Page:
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Battle Germs the Non-Toxic Way: Going Natural for the Health of Your Family

March 23, 2012

Are you a germaphobe and a neat freak? When you’re feeling anxious, does it soothe you to scour the shower with Soft Scrub or disinfect the toilet with Clorox? If you liked to keep a clean house before you got pregnant, your germ-killing tendencies may be kicking into high gear as you prepare to welcome an infant into your home. But temper those chlorine-fueled instincts before you introduce high amounts of toxic chemicals into your baby’s environment. You can keep some of your cleaning arsenal at hand, but your baby’s airways, immune system, and delicate skin might require that you lighten up on the NASA-grade sanitation efforts. Here’s a guide to keeping your home safe and germ-free!

The harsh chemicals in abrasive household cleaners can affect your baby in a number of ways. Certain agents in many popular cleaners can irritate baby’s skin, causing dermatitis, and even lead to eye irritation. Fumes given off by these cleaners can affect your baby’s airways, aggravating asthma and allergies. Products with bleach, ammonia, phosphates, and VOC’s are the ones to watch out for. Consider where you’re using these products and how much contact your baby has with those surfaces. Pay special attention to the areas your children eat off of and bathe in.

For safer alternatives, try Earth Power’s EPA-registered herbal disinfectant, or a non-toxic scouring scrub like Bon Ami. Brands such as Seventh Generation, Ecover, and Naturally Yours make products ranging from dishwashing detergent and toilet bowl cleaners to laundry soap and glass cleaners. Plus, you’d be amazed at the wonders you can work with a solution of white vinegar and water in a spray bottle. Check out the Good Guide online for health and safety ratings on all of these products; they even have an iPhone app so that you can do your due diligence right there in the grocery store! Also, you can head germs off at the pass by asking guests to remove their shoes when they enter your home or wash their hands before handling your new baby. And requesting that anyone with a cold or stomach bug postpone visiting until after they’ve recovered is a smart move.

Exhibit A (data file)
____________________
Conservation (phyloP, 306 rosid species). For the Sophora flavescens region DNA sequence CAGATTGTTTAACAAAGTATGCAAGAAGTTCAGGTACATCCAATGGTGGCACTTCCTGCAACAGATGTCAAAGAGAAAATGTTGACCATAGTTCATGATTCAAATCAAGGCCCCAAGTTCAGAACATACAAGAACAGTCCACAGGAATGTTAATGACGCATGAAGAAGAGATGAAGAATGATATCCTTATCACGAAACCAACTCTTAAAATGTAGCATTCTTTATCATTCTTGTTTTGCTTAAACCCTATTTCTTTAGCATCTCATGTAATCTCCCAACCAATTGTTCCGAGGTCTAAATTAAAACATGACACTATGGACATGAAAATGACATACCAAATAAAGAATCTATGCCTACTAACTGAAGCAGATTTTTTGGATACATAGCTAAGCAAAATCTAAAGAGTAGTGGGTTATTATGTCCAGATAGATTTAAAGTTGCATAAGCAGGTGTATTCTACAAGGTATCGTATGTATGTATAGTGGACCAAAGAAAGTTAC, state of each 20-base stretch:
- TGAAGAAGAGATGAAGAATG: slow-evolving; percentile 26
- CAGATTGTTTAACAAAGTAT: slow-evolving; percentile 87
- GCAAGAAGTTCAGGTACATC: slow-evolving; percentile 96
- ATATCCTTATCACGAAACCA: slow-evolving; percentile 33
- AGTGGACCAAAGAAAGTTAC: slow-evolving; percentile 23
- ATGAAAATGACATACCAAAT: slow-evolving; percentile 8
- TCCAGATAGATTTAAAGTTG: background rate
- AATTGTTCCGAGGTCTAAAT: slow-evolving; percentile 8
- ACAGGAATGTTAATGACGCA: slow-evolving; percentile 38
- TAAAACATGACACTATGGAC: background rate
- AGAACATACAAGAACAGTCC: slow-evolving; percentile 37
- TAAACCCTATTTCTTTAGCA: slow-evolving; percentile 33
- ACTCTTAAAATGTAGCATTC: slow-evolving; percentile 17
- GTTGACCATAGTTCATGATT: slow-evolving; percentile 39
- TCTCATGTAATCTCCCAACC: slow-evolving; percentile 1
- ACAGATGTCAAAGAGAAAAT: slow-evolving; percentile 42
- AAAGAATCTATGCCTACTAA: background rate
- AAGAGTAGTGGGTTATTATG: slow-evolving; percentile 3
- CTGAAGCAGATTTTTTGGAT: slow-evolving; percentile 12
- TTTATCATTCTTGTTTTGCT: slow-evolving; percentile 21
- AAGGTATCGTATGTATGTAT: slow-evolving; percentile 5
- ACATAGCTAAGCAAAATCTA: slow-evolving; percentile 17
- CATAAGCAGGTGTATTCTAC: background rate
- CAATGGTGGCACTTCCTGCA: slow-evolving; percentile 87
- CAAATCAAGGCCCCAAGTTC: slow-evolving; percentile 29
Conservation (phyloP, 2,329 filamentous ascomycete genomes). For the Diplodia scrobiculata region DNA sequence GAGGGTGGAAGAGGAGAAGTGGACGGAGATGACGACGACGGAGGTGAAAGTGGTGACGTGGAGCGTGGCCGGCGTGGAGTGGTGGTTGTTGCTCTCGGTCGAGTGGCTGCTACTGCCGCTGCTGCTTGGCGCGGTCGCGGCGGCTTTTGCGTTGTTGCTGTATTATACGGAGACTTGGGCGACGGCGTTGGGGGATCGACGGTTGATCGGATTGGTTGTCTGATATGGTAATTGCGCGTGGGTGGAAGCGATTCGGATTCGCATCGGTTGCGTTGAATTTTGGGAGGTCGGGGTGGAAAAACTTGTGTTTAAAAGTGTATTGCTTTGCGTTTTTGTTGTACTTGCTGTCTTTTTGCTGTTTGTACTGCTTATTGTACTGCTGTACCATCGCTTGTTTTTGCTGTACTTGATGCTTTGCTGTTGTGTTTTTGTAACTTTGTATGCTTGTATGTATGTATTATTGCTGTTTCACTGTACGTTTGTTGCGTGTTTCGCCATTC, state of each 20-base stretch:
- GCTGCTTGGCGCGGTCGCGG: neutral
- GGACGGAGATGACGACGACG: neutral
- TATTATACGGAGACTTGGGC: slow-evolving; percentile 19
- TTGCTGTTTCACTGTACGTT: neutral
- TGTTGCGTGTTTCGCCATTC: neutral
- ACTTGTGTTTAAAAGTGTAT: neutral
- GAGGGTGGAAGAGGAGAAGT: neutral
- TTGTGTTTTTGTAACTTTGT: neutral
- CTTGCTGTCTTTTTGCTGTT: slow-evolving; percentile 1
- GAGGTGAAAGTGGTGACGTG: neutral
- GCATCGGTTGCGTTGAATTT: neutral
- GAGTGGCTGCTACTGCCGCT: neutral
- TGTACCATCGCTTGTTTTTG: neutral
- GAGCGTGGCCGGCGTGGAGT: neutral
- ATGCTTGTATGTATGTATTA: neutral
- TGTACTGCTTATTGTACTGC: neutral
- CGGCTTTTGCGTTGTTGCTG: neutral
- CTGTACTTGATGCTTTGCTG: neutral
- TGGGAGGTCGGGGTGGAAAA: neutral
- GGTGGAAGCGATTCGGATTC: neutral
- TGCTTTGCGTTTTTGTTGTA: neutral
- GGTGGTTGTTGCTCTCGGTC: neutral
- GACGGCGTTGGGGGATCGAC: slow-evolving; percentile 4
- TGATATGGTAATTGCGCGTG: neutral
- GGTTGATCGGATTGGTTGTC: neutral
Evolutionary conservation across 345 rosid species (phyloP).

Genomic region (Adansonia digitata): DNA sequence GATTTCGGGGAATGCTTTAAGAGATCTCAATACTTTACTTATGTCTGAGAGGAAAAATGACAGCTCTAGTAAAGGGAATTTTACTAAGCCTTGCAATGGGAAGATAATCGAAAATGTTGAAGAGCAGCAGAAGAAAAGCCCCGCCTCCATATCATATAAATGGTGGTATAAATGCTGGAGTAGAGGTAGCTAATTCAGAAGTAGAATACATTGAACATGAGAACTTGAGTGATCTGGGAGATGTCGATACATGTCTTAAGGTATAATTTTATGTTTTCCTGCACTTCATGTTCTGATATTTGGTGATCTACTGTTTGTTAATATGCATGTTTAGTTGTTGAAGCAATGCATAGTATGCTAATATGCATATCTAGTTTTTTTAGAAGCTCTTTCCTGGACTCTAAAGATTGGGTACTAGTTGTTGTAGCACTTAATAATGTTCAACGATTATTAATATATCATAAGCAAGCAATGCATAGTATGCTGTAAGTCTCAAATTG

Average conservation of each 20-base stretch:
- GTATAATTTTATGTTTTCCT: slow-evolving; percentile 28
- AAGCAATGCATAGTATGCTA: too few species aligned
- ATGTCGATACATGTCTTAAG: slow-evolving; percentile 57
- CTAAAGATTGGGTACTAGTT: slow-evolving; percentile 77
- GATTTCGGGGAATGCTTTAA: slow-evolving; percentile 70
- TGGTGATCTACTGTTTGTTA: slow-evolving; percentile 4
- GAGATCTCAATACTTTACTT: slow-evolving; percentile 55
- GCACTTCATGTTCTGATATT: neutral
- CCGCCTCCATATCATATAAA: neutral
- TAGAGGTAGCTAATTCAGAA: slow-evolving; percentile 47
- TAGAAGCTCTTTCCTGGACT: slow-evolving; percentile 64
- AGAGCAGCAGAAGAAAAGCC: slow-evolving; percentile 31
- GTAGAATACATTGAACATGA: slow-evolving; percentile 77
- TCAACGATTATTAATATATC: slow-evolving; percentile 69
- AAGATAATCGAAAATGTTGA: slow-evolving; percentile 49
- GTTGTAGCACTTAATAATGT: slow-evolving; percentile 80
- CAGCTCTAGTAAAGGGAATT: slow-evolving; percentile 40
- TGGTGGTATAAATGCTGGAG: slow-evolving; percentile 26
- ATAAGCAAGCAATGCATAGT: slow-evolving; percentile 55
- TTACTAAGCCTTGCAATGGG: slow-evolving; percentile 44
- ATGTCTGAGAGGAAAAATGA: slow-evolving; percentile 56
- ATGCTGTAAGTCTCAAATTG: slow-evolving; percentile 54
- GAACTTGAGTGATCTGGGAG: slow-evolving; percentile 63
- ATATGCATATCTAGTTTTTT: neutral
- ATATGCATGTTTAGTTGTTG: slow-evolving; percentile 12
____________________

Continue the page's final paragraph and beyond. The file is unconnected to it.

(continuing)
And of course, if there’s an outbreak of stomach flu in your home or you’ve just prepared several servings of raw chicken on your breakfast bar, you may feel more comfortable bringing in the big guns. Just don’t use bleach and ammonia at the same time, as the combination gives off highly toxic gas, and use those the harsh abrasives in moderation. Many household cleaners can be diluted with water and still retain their disinfectant properties.

Keeping a clean house is important for the health of your little ones, but don’t go overboard with the compulsive chemical germ-fighting! A diligent use of natural products, coupled with a bit of common sense, should keep your home safe for your whole family.

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